Governor Flip-Flopping on Local Legislation?

September 21, 2012

Investigative Reports

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FlippingIn February, Gov. Nikki Haley again drew a line in the sand.

“Since the beginning of my Administration, I have been clear that I will veto local legislation that is clearly unconstitutional,” Haley wrote in vetoing H. 4723, which dealt with the governing commission of the Berea Water and Sewer District in Greenville County.

Haley in her Feb. 27 veto message said the bill, sponsored by fellow Republican Dwight Loftis of Greenville County, was unconstitutional because it violated the home-rule provisions of the S.C. Constitution, which “prohibit the enactment of state laws affecting one county.”

Haley used that same reasoning in June in vetoing another bill (H. 3790), sponsored by Rep. Bakari Sellers, D-Bamberg, which created the Bamberg County Water and Sewer Authority,

“For too long, the General Assembly has involved itself in entirely local issues like providing water and sewer services to county and municipal residents, which violate Home Rule,” Haley wrote in her June 27 veto message.

But a review by The Nerve of legislation that passed this year found that Haley signed at least a dozen bills dealing with issues affecting only one county or several counties.

The local bills include:

  • S. 1298, sponsored by Sen. Yancey McGill, D-Williamsburg, which changed Florence School District 3’s budgeting process;
  • S. 1492, sponsored by Sen. Kevin Bryant, R-Anderson, which gives parents in Anderson County the option of sending their children to a school district located on either side of their property where their home is located if a district boundary line bisects their property;
  • H. 3947, sponsored by Democratic Reps. Todd Rutherford and Jimmy Bales of Richland County, which ended the governor’s appointment authority over part of the Richland-Lexington Airport Commission and transferred that authority to the Richland and Lexington County legislative delegations, and Columbia City Council;
  • H. 4434, sponsored by Rep. Brian White, R-Anderson and the House Ways and Means Committee chairman, which changed the name of the Pendleton District Agricultural Museum to the “Bart Garrison Agricultural Museum of South Carolina”; and
  • H. 4983, sponsored by Rep. Tommy Pope, R-York, which changed the boundaries of certain bird sanctuaries in York County for hunting purposes.

The Nerve’s analysis did not include local bills that dealt with reapportionment, or the redrawing of county or other local voting precincts because of population changes reflected in the 2010 U.S. Census.

The Nerve on Thursday sent a written message to Haley spokesman Rob Godfrey seeking an explanation of why the governor signed some local bills but not others. As has been the practice of the Governor’s Office when dealing with The Nerve, no response was given.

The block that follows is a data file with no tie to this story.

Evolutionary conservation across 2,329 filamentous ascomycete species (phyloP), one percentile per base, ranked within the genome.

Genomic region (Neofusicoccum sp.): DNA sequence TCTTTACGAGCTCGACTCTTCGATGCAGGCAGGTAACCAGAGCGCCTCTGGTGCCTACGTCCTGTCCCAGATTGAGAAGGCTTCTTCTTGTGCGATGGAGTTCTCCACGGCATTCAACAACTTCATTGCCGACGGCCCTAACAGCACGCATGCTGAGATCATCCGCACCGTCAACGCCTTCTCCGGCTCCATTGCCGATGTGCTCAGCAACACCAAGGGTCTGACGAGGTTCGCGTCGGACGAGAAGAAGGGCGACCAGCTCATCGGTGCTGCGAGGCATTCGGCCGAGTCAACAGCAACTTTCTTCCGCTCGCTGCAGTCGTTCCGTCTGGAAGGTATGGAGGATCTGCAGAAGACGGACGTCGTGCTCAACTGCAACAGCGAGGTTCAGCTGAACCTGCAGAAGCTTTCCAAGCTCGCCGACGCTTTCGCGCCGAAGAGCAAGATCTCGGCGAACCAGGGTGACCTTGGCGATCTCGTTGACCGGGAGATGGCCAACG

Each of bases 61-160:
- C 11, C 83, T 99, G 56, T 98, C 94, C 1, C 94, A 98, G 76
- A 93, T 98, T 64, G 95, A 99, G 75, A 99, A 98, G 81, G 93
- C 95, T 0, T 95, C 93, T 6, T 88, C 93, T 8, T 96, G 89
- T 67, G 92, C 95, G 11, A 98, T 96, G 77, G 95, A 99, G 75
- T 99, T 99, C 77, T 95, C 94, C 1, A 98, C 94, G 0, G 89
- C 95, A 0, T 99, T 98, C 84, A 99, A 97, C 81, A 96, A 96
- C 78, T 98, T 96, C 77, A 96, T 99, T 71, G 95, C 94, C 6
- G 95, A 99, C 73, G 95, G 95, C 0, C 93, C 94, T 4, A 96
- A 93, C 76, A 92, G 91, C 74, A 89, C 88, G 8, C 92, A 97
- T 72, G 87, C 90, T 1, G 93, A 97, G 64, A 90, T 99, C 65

Haley’s veto of the H. 4723 dealing with the Berea Water and Sewer District was overridden by the House but sustained in the Senate. Both chambers overrode her veto of H. 3790 creating the Bamberg County Water and Sewer District.

Contacted Thursday, Sellers, the author of H. 3790, criticized Haley’s veto.

“My piece of local legislation helped create infrastructure,” he said, “so we can get more jobs that will bring us out of the double-digit unemployment (in Bamberg County).”

Sellers, an attorney, disagreed with Haley’s contention that his bill violated the state constitution.

Initially, the bill passed the House on a voice vote and made it through the Senate on the critical second reading with only one recorded vote, legislative records show. Historically, the General Assembly has let county legislative delegations pass local bills without interference.

Haley in her June 27 veto message said she believed that “members who fail to vote are supporting the violation of our constitution that we have sworn to uphold.”

But Sellers told The Nerve that any lawmaker was allowed to vote on his bill at any time, adding, “It’s not as if the voting process is cut off in the General Assembly.”

The S.C. Constitution under Article III prohibits local bills that would:

  • Change the names of persons or places;
  • Incorporate cities, towns or villages;
  • Incorporate educational, religious, charitable, social, manufacturing or banking institutions not under the control of the state;
  • Incorporate school districts;
  • Authorize the adoption of children;
  • Provide for the protection of game; and
  • Summon and empanel grand or petit juries.

“In all other cases,” according to the constitution, “where a general law can be made applicable, no special law shall be enacted,” except for wages paid to county officers.

Nerve reporter/researcher Roy Harmon contributed to this story. Reach Brundrett at (803) 254-4411 or rick@thenerve.org.